There are also several other devices that Pro and Amateur Photographers use for infield backup. Epson makes a couple of devices that while are expensive (480.00 CAN +) have LCD screens and built in slots for downloading and viewing images. There is a product called the SmartDisk Photobank that is the same idea but does not have an LCD screen for viewing images on. This device is limited to 40GB of space and sells for about 160.00 CAN. There is also the Digital Foci that is almost the same except with a larger internal drive (250GB) as well as a larger price 230.00 CAN. B and H Photo sells some devices starting at around 100.00 USD.
I recently picked up a new Hyperdrive Colorspace UDMA enclosure from a company called Sensuz Media in Toronto. This company had one unit left in stock and I also found that they were the lowest priced in Canada. I purchased the empty enclosure as I had 3 160 GB Notebook hard drives kicking around the house here and this is one of the few products that allow for Hard Drive upgrades (in fact you can get it with up to a 500GB Hard Drive). The price was 289.00 + Shipping and Taxes, and I had it in a week. I took an old 160 GB Sata Drive off the shelf, opened the enclosure, slid the drive in, closed the enclosure and turned the device on. It formatted the drive and was ready to go!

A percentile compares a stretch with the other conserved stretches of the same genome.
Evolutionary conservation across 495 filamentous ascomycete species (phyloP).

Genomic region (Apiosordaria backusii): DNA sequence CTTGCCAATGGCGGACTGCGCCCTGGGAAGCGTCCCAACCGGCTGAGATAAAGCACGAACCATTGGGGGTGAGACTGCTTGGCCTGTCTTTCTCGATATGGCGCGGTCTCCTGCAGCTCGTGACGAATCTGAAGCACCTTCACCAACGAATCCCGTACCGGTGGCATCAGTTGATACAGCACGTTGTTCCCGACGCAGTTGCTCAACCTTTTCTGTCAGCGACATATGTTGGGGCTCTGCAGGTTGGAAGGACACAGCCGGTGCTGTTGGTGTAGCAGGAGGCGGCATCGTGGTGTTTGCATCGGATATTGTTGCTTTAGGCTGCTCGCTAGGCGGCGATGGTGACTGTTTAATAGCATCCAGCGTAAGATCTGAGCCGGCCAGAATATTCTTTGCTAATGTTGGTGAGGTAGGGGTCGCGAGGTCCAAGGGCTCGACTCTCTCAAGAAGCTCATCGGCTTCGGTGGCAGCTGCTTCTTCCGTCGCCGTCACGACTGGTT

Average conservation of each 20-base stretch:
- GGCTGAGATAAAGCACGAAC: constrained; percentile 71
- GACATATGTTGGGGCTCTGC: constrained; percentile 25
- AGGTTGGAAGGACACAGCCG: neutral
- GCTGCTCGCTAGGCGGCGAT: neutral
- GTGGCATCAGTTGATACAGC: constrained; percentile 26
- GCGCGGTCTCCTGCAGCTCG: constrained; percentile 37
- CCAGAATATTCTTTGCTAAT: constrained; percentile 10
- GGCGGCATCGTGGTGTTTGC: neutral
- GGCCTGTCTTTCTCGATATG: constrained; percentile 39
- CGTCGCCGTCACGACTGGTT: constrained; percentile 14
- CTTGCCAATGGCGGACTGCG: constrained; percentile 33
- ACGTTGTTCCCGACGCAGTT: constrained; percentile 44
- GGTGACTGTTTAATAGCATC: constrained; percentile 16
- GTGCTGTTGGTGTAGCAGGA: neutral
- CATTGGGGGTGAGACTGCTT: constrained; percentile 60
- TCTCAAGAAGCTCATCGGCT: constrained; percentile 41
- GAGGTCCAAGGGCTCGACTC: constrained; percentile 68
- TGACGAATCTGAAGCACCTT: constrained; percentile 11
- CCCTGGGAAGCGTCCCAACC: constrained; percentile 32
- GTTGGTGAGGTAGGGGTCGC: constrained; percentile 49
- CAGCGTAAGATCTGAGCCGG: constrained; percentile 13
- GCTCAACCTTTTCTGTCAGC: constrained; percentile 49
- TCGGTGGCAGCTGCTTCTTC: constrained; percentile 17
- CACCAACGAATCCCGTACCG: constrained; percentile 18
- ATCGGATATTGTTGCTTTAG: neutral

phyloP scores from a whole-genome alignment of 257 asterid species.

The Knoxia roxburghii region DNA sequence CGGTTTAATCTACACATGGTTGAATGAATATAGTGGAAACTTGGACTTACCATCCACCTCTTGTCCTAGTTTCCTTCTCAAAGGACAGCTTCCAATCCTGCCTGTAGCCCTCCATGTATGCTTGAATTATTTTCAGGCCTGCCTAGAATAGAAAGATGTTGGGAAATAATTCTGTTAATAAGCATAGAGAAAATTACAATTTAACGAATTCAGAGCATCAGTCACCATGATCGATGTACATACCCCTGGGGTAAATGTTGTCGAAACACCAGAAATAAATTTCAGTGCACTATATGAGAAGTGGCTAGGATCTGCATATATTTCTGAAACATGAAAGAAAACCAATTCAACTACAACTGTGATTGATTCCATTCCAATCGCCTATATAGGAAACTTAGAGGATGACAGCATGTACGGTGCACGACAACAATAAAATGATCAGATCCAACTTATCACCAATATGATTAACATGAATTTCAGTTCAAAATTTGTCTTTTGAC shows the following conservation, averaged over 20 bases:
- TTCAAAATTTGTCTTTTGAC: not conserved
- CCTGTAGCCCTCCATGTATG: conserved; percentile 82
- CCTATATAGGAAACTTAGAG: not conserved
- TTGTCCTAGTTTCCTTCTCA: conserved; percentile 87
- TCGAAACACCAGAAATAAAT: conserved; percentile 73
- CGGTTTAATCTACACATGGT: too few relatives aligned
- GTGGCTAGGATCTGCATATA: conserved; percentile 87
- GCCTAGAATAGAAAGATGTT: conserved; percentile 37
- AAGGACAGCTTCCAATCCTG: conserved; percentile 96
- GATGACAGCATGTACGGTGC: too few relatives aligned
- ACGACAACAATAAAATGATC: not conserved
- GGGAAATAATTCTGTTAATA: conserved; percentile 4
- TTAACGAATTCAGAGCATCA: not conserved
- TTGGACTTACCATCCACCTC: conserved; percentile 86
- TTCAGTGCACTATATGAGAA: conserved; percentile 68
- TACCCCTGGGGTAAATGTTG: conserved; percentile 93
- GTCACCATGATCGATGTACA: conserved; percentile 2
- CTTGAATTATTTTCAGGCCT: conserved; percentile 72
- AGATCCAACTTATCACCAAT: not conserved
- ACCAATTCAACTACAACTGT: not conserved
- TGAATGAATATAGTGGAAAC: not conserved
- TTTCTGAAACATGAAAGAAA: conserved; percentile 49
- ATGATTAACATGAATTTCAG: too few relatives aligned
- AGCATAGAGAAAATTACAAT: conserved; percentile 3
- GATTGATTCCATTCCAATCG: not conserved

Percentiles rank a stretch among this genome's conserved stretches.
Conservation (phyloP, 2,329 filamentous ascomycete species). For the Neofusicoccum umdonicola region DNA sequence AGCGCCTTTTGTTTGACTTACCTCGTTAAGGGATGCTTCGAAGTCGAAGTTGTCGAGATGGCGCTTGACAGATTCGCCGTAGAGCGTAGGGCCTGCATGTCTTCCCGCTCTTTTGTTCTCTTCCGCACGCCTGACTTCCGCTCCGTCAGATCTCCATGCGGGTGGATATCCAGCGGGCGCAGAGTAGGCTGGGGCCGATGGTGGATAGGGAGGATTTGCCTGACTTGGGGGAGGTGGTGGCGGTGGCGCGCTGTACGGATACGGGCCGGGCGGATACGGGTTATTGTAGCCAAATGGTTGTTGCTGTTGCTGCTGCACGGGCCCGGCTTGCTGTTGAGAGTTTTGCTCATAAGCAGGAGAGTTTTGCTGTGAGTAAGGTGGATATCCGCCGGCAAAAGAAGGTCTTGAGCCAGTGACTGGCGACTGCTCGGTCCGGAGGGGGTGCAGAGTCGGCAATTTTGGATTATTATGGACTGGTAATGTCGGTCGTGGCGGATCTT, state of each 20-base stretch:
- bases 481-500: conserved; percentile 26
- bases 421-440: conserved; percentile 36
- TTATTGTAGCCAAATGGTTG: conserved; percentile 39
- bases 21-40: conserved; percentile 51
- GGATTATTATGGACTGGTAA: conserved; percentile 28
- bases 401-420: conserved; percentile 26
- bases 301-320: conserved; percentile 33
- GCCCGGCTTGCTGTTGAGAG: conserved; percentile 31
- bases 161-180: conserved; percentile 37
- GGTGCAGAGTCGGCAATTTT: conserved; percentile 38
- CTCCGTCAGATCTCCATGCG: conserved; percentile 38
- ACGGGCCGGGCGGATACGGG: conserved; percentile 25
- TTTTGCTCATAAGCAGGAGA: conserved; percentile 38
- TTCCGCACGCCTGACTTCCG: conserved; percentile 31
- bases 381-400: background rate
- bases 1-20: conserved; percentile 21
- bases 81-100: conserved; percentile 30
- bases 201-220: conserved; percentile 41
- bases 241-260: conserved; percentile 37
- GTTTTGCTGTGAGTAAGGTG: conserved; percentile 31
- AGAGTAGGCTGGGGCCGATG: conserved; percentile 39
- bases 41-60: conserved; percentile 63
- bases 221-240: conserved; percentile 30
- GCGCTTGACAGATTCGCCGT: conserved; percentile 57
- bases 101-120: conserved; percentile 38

I haven’t had much of a chance to test the device as my wife took it with her for her annual trip to Winnipeg, but in my first test I downloaded a 4GB Sandisk card (about 3.5 GB used) in 2.5 minutes. In addition the device has a colour LCD screen that photos can be viewed on. There are slots for SD (6 in 1) and CF cards on the device, a replaceable rechargeable battery (claimed to be good for 250GB of data transfer), an AC adaptor, USB cable and soft case in the box. I had it working in 5 minutes after opening the box (drive installation included). All you do is pop a card in, hit backup and wait for it to be done. The data is even checked after copying!
When I get the device back next week I hope to do some further testing on it with different cards etc, but I can see this as a device that almost everyone in my family will be asking to borrow when they go away! Watch here for a more detailed review soon.
I hope that I have explained just how easy it is to lose your pictures just by not removing them from your digital camera’s memory card. While removing them helps you should also be sure to make sure you have a backup plan in place for these photos while they are on your computer at home! I have already written several posts here on backing up your home PC and even how I, a computer guy, recently lost a folder of pictures on a fairly new hard drive because I hadn’t started backing up that folder yet! Just do a search here on the Blog for backups.